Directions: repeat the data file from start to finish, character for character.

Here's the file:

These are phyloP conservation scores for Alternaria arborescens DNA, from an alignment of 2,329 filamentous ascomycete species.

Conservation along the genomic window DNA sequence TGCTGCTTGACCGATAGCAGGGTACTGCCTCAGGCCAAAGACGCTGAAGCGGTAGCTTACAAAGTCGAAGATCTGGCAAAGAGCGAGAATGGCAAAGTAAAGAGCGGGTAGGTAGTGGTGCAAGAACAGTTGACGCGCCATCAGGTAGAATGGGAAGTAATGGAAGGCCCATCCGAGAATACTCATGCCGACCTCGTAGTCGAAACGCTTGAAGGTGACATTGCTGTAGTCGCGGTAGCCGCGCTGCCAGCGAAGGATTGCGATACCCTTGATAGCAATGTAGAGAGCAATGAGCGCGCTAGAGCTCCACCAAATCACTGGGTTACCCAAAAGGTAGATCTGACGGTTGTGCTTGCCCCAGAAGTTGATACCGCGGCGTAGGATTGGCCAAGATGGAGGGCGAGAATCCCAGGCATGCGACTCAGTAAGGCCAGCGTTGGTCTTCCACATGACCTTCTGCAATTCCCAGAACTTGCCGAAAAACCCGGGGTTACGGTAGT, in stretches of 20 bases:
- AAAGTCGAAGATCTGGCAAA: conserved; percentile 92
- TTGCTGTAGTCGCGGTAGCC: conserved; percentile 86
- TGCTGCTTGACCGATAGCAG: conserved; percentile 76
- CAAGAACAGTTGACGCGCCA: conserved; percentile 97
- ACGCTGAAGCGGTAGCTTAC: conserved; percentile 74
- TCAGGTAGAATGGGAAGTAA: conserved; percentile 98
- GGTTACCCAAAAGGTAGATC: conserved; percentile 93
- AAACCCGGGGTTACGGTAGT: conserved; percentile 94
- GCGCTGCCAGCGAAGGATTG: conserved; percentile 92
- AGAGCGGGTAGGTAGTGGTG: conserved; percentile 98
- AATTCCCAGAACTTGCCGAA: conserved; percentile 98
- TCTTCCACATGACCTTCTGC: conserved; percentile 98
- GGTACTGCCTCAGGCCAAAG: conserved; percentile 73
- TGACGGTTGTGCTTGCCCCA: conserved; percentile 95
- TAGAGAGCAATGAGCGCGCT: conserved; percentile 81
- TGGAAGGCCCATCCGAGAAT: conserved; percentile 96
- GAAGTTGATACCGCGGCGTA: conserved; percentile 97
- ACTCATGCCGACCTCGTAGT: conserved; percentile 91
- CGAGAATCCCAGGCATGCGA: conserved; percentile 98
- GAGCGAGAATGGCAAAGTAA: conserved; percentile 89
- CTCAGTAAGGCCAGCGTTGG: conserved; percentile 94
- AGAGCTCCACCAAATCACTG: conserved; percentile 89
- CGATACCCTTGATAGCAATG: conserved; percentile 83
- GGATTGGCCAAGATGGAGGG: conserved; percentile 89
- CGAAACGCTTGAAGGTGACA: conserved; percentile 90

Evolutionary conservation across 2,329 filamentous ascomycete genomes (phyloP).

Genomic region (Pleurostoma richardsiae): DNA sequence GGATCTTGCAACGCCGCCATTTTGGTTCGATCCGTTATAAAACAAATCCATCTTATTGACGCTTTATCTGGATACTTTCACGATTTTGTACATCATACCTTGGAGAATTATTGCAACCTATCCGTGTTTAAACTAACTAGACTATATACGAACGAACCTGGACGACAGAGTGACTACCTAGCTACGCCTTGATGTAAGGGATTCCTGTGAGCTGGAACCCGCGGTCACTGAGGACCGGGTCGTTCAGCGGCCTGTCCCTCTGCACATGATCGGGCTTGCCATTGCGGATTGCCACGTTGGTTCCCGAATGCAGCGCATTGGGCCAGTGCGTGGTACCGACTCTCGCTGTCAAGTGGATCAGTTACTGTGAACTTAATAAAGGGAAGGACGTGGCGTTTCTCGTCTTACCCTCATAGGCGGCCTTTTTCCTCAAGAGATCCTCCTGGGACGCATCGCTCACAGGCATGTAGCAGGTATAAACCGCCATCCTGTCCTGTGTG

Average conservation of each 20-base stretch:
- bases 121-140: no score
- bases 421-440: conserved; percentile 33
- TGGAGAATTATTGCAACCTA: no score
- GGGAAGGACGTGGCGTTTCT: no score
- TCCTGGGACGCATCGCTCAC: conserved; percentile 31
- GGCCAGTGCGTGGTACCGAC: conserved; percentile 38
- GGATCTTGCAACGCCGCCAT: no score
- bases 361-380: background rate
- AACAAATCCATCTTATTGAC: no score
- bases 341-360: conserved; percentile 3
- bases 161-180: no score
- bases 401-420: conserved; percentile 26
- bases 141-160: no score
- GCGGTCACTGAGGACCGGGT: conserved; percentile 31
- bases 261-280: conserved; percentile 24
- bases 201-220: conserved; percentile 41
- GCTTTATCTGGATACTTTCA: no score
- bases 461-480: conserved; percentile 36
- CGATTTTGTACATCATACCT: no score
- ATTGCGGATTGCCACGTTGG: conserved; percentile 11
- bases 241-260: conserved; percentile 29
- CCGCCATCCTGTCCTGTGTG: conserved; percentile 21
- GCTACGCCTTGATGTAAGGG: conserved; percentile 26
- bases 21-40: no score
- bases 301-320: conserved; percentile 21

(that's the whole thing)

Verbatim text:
These are phyloP conservation scores for Alternaria arborescens DNA, from an alignment of 2,329 filamentous ascomycete species.

Conservation along the genomic window DNA sequence TGCTGCTTGACCGATAGCAGGGTACTGCCTCAGGCCAAAGACGCTGAAGCGGTAGCTTACAAAGTCGAAGATCTGGCAAAGAGCGAGAATGGCAAAGTAAAGAGCGGGTAGGTAGTGGTGCAAGAACAGTTGACGCGCCATCAGGTAGAATGGGAAGTAATGGAAGGCCCATCCGAGAATACTCATGCCGACCTCGTAGTCGAAACGCTTGAAGGTGACATTGCTGTAGTCGCGGTAGCCGCGCTGCCAGCGAAGGATTGCGATACCCTTGATAGCAATGTAGAGAGCAATGAGCGCGCTAGAGCTCCACCAAATCACTGGGTTACCCAAAAGGTAGATCTGACGGTTGTGCTTGCCCCAGAAGTTGATACCGCGGCGTAGGATTGGCCAAGATGGAGGGCGAGAATCCCAGGCATGCGACTCAGTAAGGCCAGCGTTGGTCTTCCACATGACCTTCTGCAATTCCCAGAACTTGCCGAAAAACCCGGGGTTACGGTAGT, in stretches of 20 bases:
- AAAGTCGAAGATCTGGCAAA: conserved; percentile 92
- TTGCTGTAGTCGCGGTAGCC: conserved; percentile 86
- TGCTGCTTGACCGATAGCAG: conserved; percentile 76
- CAAGAACAGTTGACGCGCCA: conserved; percentile 97
- ACGCTGAAGCGGTAGCTTAC: conserved; percentile 74
- TCAGGTAGAATGGGAAGTAA: conserved; percentile 98
- GGTTACCCAAAAGGTAGATC: conserved; percentile 93
- AAACCCGGGGTTACGGTAGT: conserved; percentile 94
- GCGCTGCCAGCGAAGGATTG: conserved; percentile 92
- AGAGCGGGTAGGTAGTGGTG: conserved; percentile 98
- AATTCCCAGAACTTGCCGAA: conserved; percentile 98
- TCTTCCACATGACCTTCTGC: conserved; percentile 98
- GGTACTGCCTCAGGCCAAAG: conserved; percentile 73
- TGACGGTTGTGCTTGCCCCA: conserved; percentile 95
- TAGAGAGCAATGAGCGCGCT: conserved; percentile 81
- TGGAAGGCCCATCCGAGAAT: conserved; percentile 96
- GAAGTTGATACCGCGGCGTA: conserved; percentile 97
- ACTCATGCCGACCTCGTAGT: conserved; percentile 91
- CGAGAATCCCAGGCATGCGA: conserved; percentile 98
- GAGCGAGAATGGCAAAGTAA: conserved; percentile 89
- CTCAGTAAGGCCAGCGTTGG: conserved; percentile 94
- AGAGCTCCACCAAATCACTG: conserved; percentile 89
- CGATACCCTTGATAGCAATG: conserved; percentile 83
- GGATTGGCCAAGATGGAGGG: conserved; percentile 89
- CGAAACGCTTGAAGGTGACA: conserved; percentile 90

Evolutionary conservation across 2,329 filamentous ascomycete genomes (phyloP).

Genomic region (Pleurostoma richardsiae): DNA sequence GGATCTTGCAACGCCGCCATTTTGGTTCGATCCGTTATAAAACAAATCCATCTTATTGACGCTTTATCTGGATACTTTCACGATTTTGTACATCATACCTTGGAGAATTATTGCAACCTATCCGTGTTTAAACTAACTAGACTATATACGAACGAACCTGGACGACAGAGTGACTACCTAGCTACGCCTTGATGTAAGGGATTCCTGTGAGCTGGAACCCGCGGTCACTGAGGACCGGGTCGTTCAGCGGCCTGTCCCTCTGCACATGATCGGGCTTGCCATTGCGGATTGCCACGTTGGTTCCCGAATGCAGCGCATTGGGCCAGTGCGTGGTACCGACTCTCGCTGTCAAGTGGATCAGTTACTGTGAACTTAATAAAGGGAAGGACGTGGCGTTTCTCGTCTTACCCTCATAGGCGGCCTTTTTCCTCAAGAGATCCTCCTGGGACGCATCGCTCACAGGCATGTAGCAGGTATAAACCGCCATCCTGTCCTGTGTG

Average conservation of each 20-base stretch:
- bases 121-140: no score
- bases 421-440: conserved; percentile 33
- TGGAGAATTATTGCAACCTA: no score
- GGGAAGGACGTGGCGTTTCT: no score
- TCCTGGGACGCATCGCTCAC: conserved; percentile 31
- GGCCAGTGCGTGGTACCGAC: conserved; percentile 38
- GGATCTTGCAACGCCGCCAT: no score
- bases 361-380: background rate
- AACAAATCCATCTTATTGAC: no score
- bases 341-360: conserved; percentile 3
- bases 161-180: no score
- bases 401-420: conserved; percentile 26
- bases 141-160: no score
- GCGGTCACTGAGGACCGGGT: conserved; percentile 31
- bases 261-280: conserved; percentile 24
- bases 201-220: conserved; percentile 41
- GCTTTATCTGGATACTTTCA: no score
- bases 461-480: conserved; percentile 36
- CGATTTTGTACATCATACCT: no score
- ATTGCGGATTGCCACGTTGG: conserved; percentile 11
- bases 241-260: conserved; percentile 29
- CCGCCATCCTGTCCTGTGTG: conserved; percentile 21
- GCTACGCCTTGATGTAAGGG: conserved; percentile 26
- bases 21-40: no score
- bases 301-320: conserved; percentile 21